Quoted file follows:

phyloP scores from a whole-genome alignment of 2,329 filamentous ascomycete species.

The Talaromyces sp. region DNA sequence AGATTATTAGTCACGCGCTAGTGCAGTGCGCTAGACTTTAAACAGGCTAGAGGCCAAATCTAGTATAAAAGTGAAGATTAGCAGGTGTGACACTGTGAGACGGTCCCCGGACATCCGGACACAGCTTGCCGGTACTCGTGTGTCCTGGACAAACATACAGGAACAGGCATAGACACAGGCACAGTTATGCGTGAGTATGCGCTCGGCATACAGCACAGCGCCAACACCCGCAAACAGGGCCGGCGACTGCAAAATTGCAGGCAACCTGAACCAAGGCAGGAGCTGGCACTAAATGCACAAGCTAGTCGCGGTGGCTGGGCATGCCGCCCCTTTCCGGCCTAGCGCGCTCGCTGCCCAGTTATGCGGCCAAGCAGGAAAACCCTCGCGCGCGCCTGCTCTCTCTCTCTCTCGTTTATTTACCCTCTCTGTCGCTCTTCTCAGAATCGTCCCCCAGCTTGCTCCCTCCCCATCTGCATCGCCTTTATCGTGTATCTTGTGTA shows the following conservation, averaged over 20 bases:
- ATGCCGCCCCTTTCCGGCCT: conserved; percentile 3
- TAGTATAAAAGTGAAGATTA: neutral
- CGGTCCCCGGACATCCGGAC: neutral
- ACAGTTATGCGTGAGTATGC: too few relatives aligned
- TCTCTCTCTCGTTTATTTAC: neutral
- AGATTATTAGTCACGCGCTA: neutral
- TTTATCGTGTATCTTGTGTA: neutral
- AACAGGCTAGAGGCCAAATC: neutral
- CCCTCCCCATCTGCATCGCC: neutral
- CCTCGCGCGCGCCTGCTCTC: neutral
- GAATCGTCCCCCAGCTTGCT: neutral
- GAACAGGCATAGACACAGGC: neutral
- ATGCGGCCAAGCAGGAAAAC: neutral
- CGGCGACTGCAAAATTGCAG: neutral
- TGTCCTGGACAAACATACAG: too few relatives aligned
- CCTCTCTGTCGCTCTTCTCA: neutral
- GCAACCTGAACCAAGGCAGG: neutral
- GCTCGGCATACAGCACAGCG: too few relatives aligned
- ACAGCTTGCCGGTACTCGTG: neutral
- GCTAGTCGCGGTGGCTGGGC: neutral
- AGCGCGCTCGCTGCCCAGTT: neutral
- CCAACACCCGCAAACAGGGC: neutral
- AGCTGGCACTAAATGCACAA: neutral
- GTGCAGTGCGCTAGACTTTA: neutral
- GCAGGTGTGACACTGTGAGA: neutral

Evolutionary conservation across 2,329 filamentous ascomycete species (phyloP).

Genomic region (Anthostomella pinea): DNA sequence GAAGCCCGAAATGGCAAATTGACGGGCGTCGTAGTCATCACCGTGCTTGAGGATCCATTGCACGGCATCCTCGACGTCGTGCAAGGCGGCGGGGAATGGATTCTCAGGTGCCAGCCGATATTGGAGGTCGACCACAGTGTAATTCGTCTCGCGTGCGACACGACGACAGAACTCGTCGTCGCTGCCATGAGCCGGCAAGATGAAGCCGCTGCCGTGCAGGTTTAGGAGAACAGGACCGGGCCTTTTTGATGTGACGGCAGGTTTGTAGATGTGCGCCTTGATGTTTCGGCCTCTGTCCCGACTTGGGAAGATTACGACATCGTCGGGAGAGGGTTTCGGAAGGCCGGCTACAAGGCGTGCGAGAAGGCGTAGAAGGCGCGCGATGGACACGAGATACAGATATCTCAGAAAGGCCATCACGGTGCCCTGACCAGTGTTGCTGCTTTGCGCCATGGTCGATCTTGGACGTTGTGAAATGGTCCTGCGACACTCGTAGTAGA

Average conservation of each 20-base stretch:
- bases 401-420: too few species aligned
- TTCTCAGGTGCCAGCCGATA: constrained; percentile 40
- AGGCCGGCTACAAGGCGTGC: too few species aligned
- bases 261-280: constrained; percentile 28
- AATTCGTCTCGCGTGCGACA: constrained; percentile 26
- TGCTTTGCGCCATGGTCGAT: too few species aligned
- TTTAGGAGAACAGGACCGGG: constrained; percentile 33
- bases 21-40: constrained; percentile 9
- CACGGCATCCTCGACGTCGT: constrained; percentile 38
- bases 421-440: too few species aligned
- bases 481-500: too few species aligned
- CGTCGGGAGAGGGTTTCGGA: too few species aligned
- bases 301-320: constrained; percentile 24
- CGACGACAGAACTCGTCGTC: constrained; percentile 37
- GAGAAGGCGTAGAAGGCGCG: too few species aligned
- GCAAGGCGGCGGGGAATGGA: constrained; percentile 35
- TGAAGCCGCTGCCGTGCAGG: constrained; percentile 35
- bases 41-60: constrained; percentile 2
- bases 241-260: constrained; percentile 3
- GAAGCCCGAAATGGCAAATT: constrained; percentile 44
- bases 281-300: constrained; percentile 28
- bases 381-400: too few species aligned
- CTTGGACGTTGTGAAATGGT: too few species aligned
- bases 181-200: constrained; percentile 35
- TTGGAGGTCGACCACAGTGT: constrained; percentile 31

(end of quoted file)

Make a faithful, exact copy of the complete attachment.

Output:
phyloP scores from a whole-genome alignment of 2,329 filamentous ascomycete species.

The Talaromyces sp. region DNA sequence AGATTATTAGTCACGCGCTAGTGCAGTGCGCTAGACTTTAAACAGGCTAGAGGCCAAATCTAGTATAAAAGTGAAGATTAGCAGGTGTGACACTGTGAGACGGTCCCCGGACATCCGGACACAGCTTGCCGGTACTCGTGTGTCCTGGACAAACATACAGGAACAGGCATAGACACAGGCACAGTTATGCGTGAGTATGCGCTCGGCATACAGCACAGCGCCAACACCCGCAAACAGGGCCGGCGACTGCAAAATTGCAGGCAACCTGAACCAAGGCAGGAGCTGGCACTAAATGCACAAGCTAGTCGCGGTGGCTGGGCATGCCGCCCCTTTCCGGCCTAGCGCGCTCGCTGCCCAGTTATGCGGCCAAGCAGGAAAACCCTCGCGCGCGCCTGCTCTCTCTCTCTCTCGTTTATTTACCCTCTCTGTCGCTCTTCTCAGAATCGTCCCCCAGCTTGCTCCCTCCCCATCTGCATCGCCTTTATCGTGTATCTTGTGTA shows the following conservation, averaged over 20 bases:
- ATGCCGCCCCTTTCCGGCCT: conserved; percentile 3
- TAGTATAAAAGTGAAGATTA: neutral
- CGGTCCCCGGACATCCGGAC: neutral
- ACAGTTATGCGTGAGTATGC: too few relatives aligned
- TCTCTCTCTCGTTTATTTAC: neutral
- AGATTATTAGTCACGCGCTA: neutral
- TTTATCGTGTATCTTGTGTA: neutral
- AACAGGCTAGAGGCCAAATC: neutral
- CCCTCCCCATCTGCATCGCC: neutral
- CCTCGCGCGCGCCTGCTCTC: neutral
- GAATCGTCCCCCAGCTTGCT: neutral
- GAACAGGCATAGACACAGGC: neutral
- ATGCGGCCAAGCAGGAAAAC: neutral
- CGGCGACTGCAAAATTGCAG: neutral
- TGTCCTGGACAAACATACAG: too few relatives aligned
- CCTCTCTGTCGCTCTTCTCA: neutral
- GCAACCTGAACCAAGGCAGG: neutral
- GCTCGGCATACAGCACAGCG: too few relatives aligned
- ACAGCTTGCCGGTACTCGTG: neutral
- GCTAGTCGCGGTGGCTGGGC: neutral
- AGCGCGCTCGCTGCCCAGTT: neutral
- CCAACACCCGCAAACAGGGC: neutral
- AGCTGGCACTAAATGCACAA: neutral
- GTGCAGTGCGCTAGACTTTA: neutral
- GCAGGTGTGACACTGTGAGA: neutral

Evolutionary conservation across 2,329 filamentous ascomycete species (phyloP).

Genomic region (Anthostomella pinea): DNA sequence GAAGCCCGAAATGGCAAATTGACGGGCGTCGTAGTCATCACCGTGCTTGAGGATCCATTGCACGGCATCCTCGACGTCGTGCAAGGCGGCGGGGAATGGATTCTCAGGTGCCAGCCGATATTGGAGGTCGACCACAGTGTAATTCGTCTCGCGTGCGACACGACGACAGAACTCGTCGTCGCTGCCATGAGCCGGCAAGATGAAGCCGCTGCCGTGCAGGTTTAGGAGAACAGGACCGGGCCTTTTTGATGTGACGGCAGGTTTGTAGATGTGCGCCTTGATGTTTCGGCCTCTGTCCCGACTTGGGAAGATTACGACATCGTCGGGAGAGGGTTTCGGAAGGCCGGCTACAAGGCGTGCGAGAAGGCGTAGAAGGCGCGCGATGGACACGAGATACAGATATCTCAGAAAGGCCATCACGGTGCCCTGACCAGTGTTGCTGCTTTGCGCCATGGTCGATCTTGGACGTTGTGAAATGGTCCTGCGACACTCGTAGTAGA

Average conservation of each 20-base stretch:
- bases 401-420: too few species aligned
- TTCTCAGGTGCCAGCCGATA: constrained; percentile 40
- AGGCCGGCTACAAGGCGTGC: too few species aligned
- bases 261-280: constrained; percentile 28
- AATTCGTCTCGCGTGCGACA: constrained; percentile 26
- TGCTTTGCGCCATGGTCGAT: too few species aligned
- TTTAGGAGAACAGGACCGGG: constrained; percentile 33
- bases 21-40: constrained; percentile 9
- CACGGCATCCTCGACGTCGT: constrained; percentile 38
- bases 421-440: too few species aligned
- bases 481-500: too few species aligned
- CGTCGGGAGAGGGTTTCGGA: too few species aligned
- bases 301-320: constrained; percentile 24
- CGACGACAGAACTCGTCGTC: constrained; percentile 37
- GAGAAGGCGTAGAAGGCGCG: too few species aligned
- GCAAGGCGGCGGGGAATGGA: constrained; percentile 35
- TGAAGCCGCTGCCGTGCAGG: constrained; percentile 35
- bases 41-60: constrained; percentile 2
- bases 241-260: constrained; percentile 3
- GAAGCCCGAAATGGCAAATT: constrained; percentile 44
- bases 281-300: constrained; percentile 28
- bases 381-400: too few species aligned
- CTTGGACGTTGTGAAATGGT: too few species aligned
- bases 181-200: constrained; percentile 35
- TTGGAGGTCGACCACAGTGT: constrained; percentile 31